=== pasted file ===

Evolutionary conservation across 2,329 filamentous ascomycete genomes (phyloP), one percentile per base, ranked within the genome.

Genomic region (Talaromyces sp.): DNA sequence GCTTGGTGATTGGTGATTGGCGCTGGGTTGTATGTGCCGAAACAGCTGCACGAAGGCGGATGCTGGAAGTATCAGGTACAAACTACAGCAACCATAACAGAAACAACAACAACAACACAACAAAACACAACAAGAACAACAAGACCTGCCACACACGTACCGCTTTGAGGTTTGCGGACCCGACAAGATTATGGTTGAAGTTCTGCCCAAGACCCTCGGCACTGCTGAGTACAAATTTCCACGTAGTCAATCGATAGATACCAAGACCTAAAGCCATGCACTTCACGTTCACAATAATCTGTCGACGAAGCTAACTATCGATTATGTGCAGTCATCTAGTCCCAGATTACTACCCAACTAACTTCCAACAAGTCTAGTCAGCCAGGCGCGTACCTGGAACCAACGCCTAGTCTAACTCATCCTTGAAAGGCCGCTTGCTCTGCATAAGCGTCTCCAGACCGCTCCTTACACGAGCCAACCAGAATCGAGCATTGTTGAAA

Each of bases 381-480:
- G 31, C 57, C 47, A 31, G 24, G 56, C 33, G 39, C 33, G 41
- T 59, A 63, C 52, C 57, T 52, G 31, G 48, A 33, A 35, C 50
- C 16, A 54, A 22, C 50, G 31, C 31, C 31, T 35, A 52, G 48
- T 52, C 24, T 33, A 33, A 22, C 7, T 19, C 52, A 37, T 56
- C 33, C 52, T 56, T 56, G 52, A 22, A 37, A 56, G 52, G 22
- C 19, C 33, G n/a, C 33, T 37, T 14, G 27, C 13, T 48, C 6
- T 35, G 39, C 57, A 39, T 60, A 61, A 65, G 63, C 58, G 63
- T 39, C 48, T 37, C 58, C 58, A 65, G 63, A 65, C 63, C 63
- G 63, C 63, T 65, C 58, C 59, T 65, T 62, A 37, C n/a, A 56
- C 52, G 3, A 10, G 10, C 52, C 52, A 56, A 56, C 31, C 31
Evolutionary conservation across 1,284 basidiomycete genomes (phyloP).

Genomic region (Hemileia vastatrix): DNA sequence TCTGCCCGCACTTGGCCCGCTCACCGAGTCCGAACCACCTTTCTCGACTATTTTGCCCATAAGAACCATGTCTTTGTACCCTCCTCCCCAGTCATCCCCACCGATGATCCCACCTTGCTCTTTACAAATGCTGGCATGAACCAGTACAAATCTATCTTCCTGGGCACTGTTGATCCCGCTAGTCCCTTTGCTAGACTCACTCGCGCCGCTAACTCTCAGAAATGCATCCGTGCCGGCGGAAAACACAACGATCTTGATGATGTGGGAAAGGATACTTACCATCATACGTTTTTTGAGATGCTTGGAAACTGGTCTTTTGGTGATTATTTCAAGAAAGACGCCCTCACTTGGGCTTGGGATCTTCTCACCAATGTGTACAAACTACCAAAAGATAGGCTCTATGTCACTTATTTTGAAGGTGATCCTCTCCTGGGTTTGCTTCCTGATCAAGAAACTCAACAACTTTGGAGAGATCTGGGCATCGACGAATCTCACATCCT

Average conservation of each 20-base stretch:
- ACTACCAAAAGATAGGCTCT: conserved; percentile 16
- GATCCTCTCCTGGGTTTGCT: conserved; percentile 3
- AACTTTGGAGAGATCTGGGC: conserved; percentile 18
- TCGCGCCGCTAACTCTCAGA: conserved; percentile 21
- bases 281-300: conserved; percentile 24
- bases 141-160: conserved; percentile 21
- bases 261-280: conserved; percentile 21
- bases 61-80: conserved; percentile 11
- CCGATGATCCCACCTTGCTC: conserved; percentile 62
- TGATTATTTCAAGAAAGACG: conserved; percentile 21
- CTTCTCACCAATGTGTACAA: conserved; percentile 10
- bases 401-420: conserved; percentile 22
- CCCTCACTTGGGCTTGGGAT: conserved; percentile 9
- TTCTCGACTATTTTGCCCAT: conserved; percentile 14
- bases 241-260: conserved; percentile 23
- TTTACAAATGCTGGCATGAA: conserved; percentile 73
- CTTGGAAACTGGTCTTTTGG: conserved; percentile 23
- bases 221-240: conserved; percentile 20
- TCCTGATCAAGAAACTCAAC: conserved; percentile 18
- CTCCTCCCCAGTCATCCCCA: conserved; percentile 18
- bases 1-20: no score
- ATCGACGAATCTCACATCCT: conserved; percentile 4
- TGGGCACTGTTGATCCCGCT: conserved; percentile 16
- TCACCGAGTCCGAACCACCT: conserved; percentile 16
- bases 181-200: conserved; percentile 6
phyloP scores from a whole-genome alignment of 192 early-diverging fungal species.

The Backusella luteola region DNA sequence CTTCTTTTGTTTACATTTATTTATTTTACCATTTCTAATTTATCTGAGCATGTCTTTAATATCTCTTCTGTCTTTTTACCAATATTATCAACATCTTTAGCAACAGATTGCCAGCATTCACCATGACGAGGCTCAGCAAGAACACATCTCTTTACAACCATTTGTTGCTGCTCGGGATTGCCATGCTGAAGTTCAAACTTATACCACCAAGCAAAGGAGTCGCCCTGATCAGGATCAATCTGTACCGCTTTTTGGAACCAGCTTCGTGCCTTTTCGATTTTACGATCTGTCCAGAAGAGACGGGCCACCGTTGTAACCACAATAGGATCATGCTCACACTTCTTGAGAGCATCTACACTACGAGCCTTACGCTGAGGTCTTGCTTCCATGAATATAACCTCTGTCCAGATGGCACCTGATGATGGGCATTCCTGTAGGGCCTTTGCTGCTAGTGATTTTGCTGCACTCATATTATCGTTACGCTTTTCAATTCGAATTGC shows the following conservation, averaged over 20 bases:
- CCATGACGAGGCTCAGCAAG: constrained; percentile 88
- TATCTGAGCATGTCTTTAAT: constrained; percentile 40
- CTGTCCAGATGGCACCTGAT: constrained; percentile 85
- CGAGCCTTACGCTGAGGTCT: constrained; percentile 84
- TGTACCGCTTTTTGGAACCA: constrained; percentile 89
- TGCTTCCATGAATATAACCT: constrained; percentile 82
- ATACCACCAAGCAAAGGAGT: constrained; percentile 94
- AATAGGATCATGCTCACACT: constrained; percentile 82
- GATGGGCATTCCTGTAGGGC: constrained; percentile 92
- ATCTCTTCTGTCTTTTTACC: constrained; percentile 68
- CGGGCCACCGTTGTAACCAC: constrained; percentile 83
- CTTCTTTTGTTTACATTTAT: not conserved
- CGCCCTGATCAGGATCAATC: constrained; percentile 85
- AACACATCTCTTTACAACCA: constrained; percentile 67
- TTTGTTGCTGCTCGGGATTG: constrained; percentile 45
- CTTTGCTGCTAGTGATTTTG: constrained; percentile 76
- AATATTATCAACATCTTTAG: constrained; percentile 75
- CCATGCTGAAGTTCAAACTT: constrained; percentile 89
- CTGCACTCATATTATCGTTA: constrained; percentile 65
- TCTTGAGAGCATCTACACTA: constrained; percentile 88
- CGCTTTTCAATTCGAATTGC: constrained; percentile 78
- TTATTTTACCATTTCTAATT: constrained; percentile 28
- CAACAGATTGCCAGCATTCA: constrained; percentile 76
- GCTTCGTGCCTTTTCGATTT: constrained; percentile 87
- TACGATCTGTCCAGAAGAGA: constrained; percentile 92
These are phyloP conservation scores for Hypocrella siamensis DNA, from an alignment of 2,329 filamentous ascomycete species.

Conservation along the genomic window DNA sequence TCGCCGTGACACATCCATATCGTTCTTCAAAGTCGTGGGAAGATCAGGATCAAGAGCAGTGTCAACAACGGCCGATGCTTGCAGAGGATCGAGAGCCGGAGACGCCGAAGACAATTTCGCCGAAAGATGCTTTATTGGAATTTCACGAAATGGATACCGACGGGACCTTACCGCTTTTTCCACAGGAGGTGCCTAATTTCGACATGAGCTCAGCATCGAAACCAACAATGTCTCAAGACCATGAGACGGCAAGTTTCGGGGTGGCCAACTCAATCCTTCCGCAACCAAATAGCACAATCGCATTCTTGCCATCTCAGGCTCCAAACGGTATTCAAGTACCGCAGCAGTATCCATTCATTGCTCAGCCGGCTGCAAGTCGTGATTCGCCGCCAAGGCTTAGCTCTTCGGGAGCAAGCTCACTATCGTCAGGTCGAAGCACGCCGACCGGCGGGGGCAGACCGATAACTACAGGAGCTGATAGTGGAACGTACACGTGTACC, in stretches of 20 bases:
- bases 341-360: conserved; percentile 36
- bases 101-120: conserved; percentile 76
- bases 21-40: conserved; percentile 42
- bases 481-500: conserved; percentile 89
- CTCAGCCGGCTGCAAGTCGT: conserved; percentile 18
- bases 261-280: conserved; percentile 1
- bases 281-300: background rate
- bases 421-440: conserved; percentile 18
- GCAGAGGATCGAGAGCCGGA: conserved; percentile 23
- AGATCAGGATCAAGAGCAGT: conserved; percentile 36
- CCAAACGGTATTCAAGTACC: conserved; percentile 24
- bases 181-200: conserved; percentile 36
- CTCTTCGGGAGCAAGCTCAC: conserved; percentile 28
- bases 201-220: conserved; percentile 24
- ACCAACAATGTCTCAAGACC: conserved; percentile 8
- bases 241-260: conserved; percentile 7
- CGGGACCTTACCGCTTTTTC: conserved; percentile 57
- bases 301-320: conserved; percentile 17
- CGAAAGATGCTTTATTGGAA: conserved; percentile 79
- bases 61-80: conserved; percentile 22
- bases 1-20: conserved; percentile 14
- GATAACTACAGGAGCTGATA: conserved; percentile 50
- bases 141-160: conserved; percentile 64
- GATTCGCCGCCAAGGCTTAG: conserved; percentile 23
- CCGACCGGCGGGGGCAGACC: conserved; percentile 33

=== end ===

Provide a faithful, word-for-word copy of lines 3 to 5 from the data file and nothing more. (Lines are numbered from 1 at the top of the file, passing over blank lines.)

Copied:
Each of bases 381-480:
- G 31, C 57, C 47, A 31, G 24, G 56, C 33, G 39, C 33, G 41
- T 59, A 63, C 52, C 57, T 52, G 31, G 48, A 33, A 35, C 50